(Thomas Froese Photo)

Hannah Froese shares a happy moment with mom, Jean, in this 2010 photo, when she’s four years old.

 

(The Hamilton Spectator, Saturday, May 8, 2021)

So Darling Doctor Wife, otherwise known as Dr. Jean, recently came home from an off-duty visit to labour and delivery to see Hosanna Froese, a preemie who arrived in this world eight weeks early. Hosanna’s mother, with COVID-19, isolated at home while tiny Hosanna, all 4.1 pounds of her, started life not at her mother’s breast, but in neonatal intensive care at St. Joe’s Hospital.

Hosanna’s parents – Hamiltonians Preeti and Ben Froese – chose Hosanna as a name to express the joy and praise that comes with birth. But the tiny child became a reminder, if anyone needs reminding, that this Mother’s Day moms and newborns are living in risky times.

Of course, even with no global pandemic, mothers in the majority developing world face deadly risks. While deaths in childbirth are reducing, annually about 295,000 mothers – often girls barely past childhood – still perish from complications otherwise now readily managed in richer countries. All those motherless children, among the world’s estimated 140 million orphans.

So my household paid attention to the Froese family news because, while we’re not related to Hosanna, we share her surname. Also, my family has its own stories of mothers and separation, starting with Hannah, our youngest, that is Child No. 3,  who’d already known some bumpy roads by the time Jean and I found her in Uganda.

Hannah’s birth mom, an anonymous, traveling university student unable to care for a newborn, left her rural Ugandan hospital delivery bed with a request to the effect of “Take care of my little girl. It’s all I ask.” So Hannah received her name later from other caregivers, other mothers, if you will.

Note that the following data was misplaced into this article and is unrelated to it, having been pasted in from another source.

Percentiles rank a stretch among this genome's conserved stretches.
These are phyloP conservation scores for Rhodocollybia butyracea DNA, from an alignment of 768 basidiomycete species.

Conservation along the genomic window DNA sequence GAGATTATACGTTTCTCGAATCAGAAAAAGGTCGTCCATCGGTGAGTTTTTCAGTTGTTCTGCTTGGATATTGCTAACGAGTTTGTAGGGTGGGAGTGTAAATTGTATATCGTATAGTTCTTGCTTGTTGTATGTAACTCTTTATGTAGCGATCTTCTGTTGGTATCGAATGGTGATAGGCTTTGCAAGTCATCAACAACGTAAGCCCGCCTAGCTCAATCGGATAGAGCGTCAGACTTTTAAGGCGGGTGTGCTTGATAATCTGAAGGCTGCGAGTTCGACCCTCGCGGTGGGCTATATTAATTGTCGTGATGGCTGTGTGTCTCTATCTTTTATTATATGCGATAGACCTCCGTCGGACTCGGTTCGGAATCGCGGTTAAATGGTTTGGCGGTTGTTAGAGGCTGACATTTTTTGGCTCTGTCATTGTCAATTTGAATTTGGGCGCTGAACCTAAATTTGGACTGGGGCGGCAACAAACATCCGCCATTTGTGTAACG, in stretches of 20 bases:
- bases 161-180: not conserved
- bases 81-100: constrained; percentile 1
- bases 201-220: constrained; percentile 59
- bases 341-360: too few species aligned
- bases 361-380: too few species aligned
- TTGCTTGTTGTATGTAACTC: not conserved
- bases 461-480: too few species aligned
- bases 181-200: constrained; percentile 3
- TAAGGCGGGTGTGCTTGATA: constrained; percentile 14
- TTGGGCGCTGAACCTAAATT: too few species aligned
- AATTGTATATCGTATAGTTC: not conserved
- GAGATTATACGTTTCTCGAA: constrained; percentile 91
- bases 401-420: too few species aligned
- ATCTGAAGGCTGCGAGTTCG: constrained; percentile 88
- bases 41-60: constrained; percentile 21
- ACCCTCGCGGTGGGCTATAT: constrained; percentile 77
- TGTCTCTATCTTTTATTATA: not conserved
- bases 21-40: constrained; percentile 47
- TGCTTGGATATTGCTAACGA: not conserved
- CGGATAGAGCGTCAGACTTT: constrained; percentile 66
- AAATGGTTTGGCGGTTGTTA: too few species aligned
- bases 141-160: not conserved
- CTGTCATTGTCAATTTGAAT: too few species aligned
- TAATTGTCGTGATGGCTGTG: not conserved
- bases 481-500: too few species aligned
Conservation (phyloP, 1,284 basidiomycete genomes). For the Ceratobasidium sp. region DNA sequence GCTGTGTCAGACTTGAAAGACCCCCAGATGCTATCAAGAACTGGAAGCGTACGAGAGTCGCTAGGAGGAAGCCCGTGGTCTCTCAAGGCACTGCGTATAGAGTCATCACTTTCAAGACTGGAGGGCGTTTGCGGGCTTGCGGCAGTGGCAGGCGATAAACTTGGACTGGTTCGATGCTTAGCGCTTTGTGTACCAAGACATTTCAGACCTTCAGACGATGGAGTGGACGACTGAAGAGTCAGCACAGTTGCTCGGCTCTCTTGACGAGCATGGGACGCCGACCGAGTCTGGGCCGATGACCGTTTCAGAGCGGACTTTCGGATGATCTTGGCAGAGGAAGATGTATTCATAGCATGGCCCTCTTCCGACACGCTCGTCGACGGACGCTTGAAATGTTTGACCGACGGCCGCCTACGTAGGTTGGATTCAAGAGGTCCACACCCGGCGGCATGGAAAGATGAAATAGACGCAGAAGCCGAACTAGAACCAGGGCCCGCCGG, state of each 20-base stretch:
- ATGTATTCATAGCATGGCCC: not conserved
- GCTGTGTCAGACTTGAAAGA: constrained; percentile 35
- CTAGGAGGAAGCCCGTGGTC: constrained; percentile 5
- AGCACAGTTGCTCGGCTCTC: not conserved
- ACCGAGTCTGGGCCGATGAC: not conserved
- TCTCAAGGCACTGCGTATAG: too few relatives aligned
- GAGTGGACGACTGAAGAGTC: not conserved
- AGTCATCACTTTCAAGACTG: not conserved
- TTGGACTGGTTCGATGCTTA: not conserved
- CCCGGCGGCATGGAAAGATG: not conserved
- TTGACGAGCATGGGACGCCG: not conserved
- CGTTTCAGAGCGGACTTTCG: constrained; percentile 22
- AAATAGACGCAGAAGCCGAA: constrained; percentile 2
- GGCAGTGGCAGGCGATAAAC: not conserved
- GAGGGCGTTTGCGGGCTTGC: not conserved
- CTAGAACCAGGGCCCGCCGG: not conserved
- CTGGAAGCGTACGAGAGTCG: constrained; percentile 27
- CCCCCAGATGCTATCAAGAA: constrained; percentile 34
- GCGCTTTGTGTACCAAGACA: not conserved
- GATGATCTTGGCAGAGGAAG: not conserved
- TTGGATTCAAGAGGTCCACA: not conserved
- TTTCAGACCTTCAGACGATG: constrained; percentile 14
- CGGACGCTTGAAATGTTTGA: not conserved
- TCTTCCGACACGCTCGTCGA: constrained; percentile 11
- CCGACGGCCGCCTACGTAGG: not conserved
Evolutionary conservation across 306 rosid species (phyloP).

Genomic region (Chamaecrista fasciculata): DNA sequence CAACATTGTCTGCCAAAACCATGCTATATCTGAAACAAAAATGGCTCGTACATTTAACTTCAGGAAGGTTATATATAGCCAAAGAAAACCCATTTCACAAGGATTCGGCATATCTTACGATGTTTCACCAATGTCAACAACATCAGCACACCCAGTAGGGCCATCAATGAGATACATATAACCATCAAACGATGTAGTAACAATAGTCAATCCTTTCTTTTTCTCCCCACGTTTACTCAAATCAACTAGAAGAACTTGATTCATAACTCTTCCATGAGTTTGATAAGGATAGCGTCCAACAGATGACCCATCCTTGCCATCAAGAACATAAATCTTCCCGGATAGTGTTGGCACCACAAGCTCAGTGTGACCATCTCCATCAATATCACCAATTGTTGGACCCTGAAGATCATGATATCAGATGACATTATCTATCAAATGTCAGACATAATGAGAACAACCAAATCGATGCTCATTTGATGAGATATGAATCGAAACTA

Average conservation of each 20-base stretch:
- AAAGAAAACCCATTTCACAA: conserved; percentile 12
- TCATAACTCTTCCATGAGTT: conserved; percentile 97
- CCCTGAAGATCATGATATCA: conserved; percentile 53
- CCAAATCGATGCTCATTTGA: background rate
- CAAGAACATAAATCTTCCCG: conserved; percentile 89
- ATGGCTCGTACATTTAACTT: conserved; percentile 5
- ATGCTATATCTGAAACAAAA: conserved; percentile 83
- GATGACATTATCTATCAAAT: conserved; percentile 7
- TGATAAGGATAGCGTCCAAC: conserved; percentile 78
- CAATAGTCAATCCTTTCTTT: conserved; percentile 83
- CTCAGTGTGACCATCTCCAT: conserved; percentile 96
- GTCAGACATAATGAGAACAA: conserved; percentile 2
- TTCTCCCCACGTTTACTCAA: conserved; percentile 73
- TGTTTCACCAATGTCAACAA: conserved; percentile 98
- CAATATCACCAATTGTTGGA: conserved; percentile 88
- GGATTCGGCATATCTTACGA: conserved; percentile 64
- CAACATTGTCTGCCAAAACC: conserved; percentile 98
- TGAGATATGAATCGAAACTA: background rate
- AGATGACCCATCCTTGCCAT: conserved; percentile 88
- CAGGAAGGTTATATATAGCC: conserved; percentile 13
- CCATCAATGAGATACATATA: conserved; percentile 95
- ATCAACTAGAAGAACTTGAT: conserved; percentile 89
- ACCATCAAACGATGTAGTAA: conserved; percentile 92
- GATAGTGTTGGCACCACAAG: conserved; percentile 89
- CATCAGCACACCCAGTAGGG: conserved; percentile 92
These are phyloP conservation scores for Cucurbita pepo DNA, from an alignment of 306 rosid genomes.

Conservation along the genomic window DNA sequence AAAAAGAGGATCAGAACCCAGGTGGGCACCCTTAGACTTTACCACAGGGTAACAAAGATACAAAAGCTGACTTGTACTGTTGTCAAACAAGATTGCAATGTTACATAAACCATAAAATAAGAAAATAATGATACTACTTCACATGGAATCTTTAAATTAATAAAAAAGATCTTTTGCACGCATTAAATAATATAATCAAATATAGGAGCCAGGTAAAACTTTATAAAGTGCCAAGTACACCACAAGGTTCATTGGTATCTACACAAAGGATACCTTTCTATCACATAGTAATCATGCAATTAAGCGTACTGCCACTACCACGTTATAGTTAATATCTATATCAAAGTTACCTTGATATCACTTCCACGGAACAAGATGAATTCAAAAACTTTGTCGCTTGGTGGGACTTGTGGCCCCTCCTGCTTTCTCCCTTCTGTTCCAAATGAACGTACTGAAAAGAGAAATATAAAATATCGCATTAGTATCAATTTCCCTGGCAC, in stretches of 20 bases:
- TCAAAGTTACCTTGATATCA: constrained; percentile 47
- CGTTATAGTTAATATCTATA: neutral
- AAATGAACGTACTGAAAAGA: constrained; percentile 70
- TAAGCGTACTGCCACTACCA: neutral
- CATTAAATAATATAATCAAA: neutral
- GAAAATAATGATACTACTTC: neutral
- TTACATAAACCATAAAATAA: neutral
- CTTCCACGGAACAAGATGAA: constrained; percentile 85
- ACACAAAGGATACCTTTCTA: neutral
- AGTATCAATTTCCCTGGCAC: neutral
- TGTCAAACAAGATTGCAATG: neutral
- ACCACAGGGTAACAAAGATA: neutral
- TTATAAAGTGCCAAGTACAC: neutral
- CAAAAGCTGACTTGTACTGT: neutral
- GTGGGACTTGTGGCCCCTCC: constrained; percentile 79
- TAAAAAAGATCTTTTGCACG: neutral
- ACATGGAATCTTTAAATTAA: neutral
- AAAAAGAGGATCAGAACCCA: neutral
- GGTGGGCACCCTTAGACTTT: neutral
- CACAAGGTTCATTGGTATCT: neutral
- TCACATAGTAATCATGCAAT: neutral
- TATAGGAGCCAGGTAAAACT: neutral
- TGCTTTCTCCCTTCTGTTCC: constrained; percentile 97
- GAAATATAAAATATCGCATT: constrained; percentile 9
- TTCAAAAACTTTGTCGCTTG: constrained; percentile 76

All this before Jean and I met her as a three-year-old at a Ugandan orphanage. There she is walking to us, looking like the saddest girl in all of Africa. Looking up, she taps the tall guy, me, on my leg. “Who might this be?” I asked, looking down. “This is Hannah,” we’re told. “Anna?” Jean asked. “No,” we’re told. “Her name is Hannah.”

Which is something, because for some time Jean and I had been wondering and wanting, praying and looking for a Ugandan girl we might adopt, a girl we could name, fittingly-enough, Hannah, to honour my own mother, who I last saw alive when I was just a toddler myself. Her name was Hannelore, that is “Hannah Laura.”

Five years after that orphanage meeting, after fostering her for those years in our Ugandan and Canadian homes, that brave little girl named Hannah, that is Hannah Laura Mirembe (Peace) Froese, became a full and legal member of our family. That news – the rollercoaster wait took a couple of extra years – came to us on Hannah’s 8th birthday. How serendipitous.

I mean, what are the odds? One in 365. And the odds of a girl named Hannah finding us, not us finding her? As countless as the stars? Such are two bookends in one child’s story, a remarkable confirmation of what any of us sense in our best moments, that we don’t just accidentally fall into families any more than we accidentally fall into existence.

Hannah, as cheerful as a spring day in this photo from when she’s four, is now 15. This Mother’s Day, like any day, she brings that fuller understanding of mothers to our family, even as she’s now on her way to become a beautiful young woman.

But, really, whether you go by Hosanna Froese or Hannah Froese or any other name under the sun, we’re all family, anyway, all cut from the same stock, the same tree of human DNA. This is the funny truth of it.

Shortly after Jean came home and shared about Hosanna, she also shared how a colleague had just lost her mother to COVID. Further, in the time it’s taken you to read this, several of those vulnerable moms in the world’s poorest nations have died giving birth. Life is that short.

So honour the mother, or mothers, in your life. Now is a good time to also consider helping some of the world’s most neediest moms who aren’t all that far away. One way is through Save the Mothers, the Canadian-Ugandan charity founded with Jean’s guidance during our Ugandan years. Learn more at www.savethemothers.org